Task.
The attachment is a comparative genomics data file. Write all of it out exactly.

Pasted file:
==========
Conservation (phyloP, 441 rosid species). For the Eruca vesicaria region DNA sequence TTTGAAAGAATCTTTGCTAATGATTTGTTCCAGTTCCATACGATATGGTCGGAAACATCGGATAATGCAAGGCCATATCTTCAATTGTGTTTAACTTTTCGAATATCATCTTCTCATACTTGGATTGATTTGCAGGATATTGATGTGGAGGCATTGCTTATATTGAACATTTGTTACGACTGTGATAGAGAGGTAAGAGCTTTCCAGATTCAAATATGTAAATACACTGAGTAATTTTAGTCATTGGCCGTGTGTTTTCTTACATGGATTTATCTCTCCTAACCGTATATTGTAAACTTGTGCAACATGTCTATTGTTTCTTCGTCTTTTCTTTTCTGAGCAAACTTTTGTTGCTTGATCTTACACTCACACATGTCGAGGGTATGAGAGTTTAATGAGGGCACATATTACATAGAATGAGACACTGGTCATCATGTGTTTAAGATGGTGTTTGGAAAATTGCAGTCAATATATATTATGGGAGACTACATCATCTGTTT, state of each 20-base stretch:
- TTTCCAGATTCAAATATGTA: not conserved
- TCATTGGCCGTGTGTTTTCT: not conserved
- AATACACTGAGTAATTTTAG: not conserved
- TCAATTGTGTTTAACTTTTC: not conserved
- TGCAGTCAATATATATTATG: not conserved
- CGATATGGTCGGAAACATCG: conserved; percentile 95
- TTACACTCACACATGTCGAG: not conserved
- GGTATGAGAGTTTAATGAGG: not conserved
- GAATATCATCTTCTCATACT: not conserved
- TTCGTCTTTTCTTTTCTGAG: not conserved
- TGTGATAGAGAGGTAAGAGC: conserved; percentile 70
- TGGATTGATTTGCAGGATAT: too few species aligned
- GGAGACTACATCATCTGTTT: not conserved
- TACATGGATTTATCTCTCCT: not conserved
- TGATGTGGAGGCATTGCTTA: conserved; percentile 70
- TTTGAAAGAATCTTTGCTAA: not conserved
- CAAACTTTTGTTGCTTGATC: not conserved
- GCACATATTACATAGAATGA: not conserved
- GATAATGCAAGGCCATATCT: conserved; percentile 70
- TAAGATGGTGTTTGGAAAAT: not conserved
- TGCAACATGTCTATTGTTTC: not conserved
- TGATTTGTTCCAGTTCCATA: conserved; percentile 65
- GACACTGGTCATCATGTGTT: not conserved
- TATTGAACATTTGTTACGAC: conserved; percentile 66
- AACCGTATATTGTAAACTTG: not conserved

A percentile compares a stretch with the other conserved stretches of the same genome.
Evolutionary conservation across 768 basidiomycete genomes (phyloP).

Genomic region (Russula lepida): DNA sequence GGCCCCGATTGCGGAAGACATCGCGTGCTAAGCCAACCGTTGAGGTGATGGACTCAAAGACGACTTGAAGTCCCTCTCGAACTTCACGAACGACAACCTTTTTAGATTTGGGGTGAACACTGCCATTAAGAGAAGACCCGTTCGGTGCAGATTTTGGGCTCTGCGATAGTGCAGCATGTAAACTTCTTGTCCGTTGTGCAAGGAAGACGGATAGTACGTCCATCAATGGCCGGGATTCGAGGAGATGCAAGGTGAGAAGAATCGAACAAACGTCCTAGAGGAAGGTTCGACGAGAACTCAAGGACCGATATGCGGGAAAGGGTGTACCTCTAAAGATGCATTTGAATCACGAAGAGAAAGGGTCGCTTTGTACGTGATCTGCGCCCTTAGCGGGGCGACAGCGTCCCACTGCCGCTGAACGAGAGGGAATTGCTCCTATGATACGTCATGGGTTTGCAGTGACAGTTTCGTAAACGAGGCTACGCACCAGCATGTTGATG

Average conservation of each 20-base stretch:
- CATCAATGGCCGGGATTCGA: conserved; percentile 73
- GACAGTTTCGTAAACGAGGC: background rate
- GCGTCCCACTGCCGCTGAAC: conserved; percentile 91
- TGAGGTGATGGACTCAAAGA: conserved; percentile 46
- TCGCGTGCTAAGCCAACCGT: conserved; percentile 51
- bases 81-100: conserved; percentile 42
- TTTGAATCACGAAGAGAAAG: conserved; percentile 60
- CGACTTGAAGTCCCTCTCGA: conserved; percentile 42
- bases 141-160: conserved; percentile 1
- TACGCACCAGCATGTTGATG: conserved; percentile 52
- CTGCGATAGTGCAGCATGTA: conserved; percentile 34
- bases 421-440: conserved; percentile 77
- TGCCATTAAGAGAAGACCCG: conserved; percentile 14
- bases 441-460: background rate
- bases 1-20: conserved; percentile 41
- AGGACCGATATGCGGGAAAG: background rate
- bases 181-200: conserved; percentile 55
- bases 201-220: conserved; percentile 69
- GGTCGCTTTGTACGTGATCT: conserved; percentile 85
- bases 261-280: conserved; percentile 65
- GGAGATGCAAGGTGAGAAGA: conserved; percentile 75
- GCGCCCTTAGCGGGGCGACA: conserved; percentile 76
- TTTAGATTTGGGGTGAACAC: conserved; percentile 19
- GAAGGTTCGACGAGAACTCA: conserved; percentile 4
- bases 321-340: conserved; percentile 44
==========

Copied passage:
Conservation (phyloP, 441 rosid species). For the Eruca vesicaria region DNA sequence TTTGAAAGAATCTTTGCTAATGATTTGTTCCAGTTCCATACGATATGGTCGGAAACATCGGATAATGCAAGGCCATATCTTCAATTGTGTTTAACTTTTCGAATATCATCTTCTCATACTTGGATTGATTTGCAGGATATTGATGTGGAGGCATTGCTTATATTGAACATTTGTTACGACTGTGATAGAGAGGTAAGAGCTTTCCAGATTCAAATATGTAAATACACTGAGTAATTTTAGTCATTGGCCGTGTGTTTTCTTACATGGATTTATCTCTCCTAACCGTATATTGTAAACTTGTGCAACATGTCTATTGTTTCTTCGTCTTTTCTTTTCTGAGCAAACTTTTGTTGCTTGATCTTACACTCACACATGTCGAGGGTATGAGAGTTTAATGAGGGCACATATTACATAGAATGAGACACTGGTCATCATGTGTTTAAGATGGTGTTTGGAAAATTGCAGTCAATATATATTATGGGAGACTACATCATCTGTTT, state of each 20-base stretch:
- TTTCCAGATTCAAATATGTA: not conserved
- TCATTGGCCGTGTGTTTTCT: not conserved
- AATACACTGAGTAATTTTAG: not conserved
- TCAATTGTGTTTAACTTTTC: not conserved
- TGCAGTCAATATATATTATG: not conserved
- CGATATGGTCGGAAACATCG: conserved; percentile 95
- TTACACTCACACATGTCGAG: not conserved
- GGTATGAGAGTTTAATGAGG: not conserved
- GAATATCATCTTCTCATACT: not conserved
- TTCGTCTTTTCTTTTCTGAG: not conserved
- TGTGATAGAGAGGTAAGAGC: conserved; percentile 70
- TGGATTGATTTGCAGGATAT: too few species aligned
- GGAGACTACATCATCTGTTT: not conserved
- TACATGGATTTATCTCTCCT: not conserved
- TGATGTGGAGGCATTGCTTA: conserved; percentile 70
- TTTGAAAGAATCTTTGCTAA: not conserved
- CAAACTTTTGTTGCTTGATC: not conserved
- GCACATATTACATAGAATGA: not conserved
- GATAATGCAAGGCCATATCT: conserved; percentile 70
- TAAGATGGTGTTTGGAAAAT: not conserved
- TGCAACATGTCTATTGTTTC: not conserved
- TGATTTGTTCCAGTTCCATA: conserved; percentile 65
- GACACTGGTCATCATGTGTT: not conserved
- TATTGAACATTTGTTACGAC: conserved; percentile 66
- AACCGTATATTGTAAACTTG: not conserved

A percentile compares a stretch with the other conserved stretches of the same genome.
Evolutionary conservation across 768 basidiomycete genomes (phyloP).

Genomic region (Russula lepida): DNA sequence GGCCCCGATTGCGGAAGACATCGCGTGCTAAGCCAACCGTTGAGGTGATGGACTCAAAGACGACTTGAAGTCCCTCTCGAACTTCACGAACGACAACCTTTTTAGATTTGGGGTGAACACTGCCATTAAGAGAAGACCCGTTCGGTGCAGATTTTGGGCTCTGCGATAGTGCAGCATGTAAACTTCTTGTCCGTTGTGCAAGGAAGACGGATAGTACGTCCATCAATGGCCGGGATTCGAGGAGATGCAAGGTGAGAAGAATCGAACAAACGTCCTAGAGGAAGGTTCGACGAGAACTCAAGGACCGATATGCGGGAAAGGGTGTACCTCTAAAGATGCATTTGAATCACGAAGAGAAAGGGTCGCTTTGTACGTGATCTGCGCCCTTAGCGGGGCGACAGCGTCCCACTGCCGCTGAACGAGAGGGAATTGCTCCTATGATACGTCATGGGTTTGCAGTGACAGTTTCGTAAACGAGGCTACGCACCAGCATGTTGATG

Average conservation of each 20-base stretch:
- CATCAATGGCCGGGATTCGA: conserved; percentile 73
- GACAGTTTCGTAAACGAGGC: background rate
- GCGTCCCACTGCCGCTGAAC: conserved; percentile 91
- TGAGGTGATGGACTCAAAGA: conserved; percentile 46
- TCGCGTGCTAAGCCAACCGT: conserved; percentile 51
- bases 81-100: conserved; percentile 42
- TTTGAATCACGAAGAGAAAG: conserved; percentile 60
- CGACTTGAAGTCCCTCTCGA: conserved; percentile 42
- bases 141-160: conserved; percentile 1
- TACGCACCAGCATGTTGATG: conserved; percentile 52
- CTGCGATAGTGCAGCATGTA: conserved; percentile 34
- bases 421-440: conserved; percentile 77
- TGCCATTAAGAGAAGACCCG: conserved; percentile 14
- bases 441-460: background rate
- bases 1-20: conserved; percentile 41
- AGGACCGATATGCGGGAAAG: background rate
- bases 181-200: conserved; percentile 55
- bases 201-220: conserved; percentile 69
- GGTCGCTTTGTACGTGATCT: conserved; percentile 85
- bases 261-280: conserved; percentile 65
- GGAGATGCAAGGTGAGAAGA: conserved; percentile 75
- GCGCCCTTAGCGGGGCGACA: conserved; percentile 76
- TTTAGATTTGGGGTGAACAC: conserved; percentile 19
- GAAGGTTCGACGAGAACTCA: conserved; percentile 4
- bases 321-340: conserved; percentile 44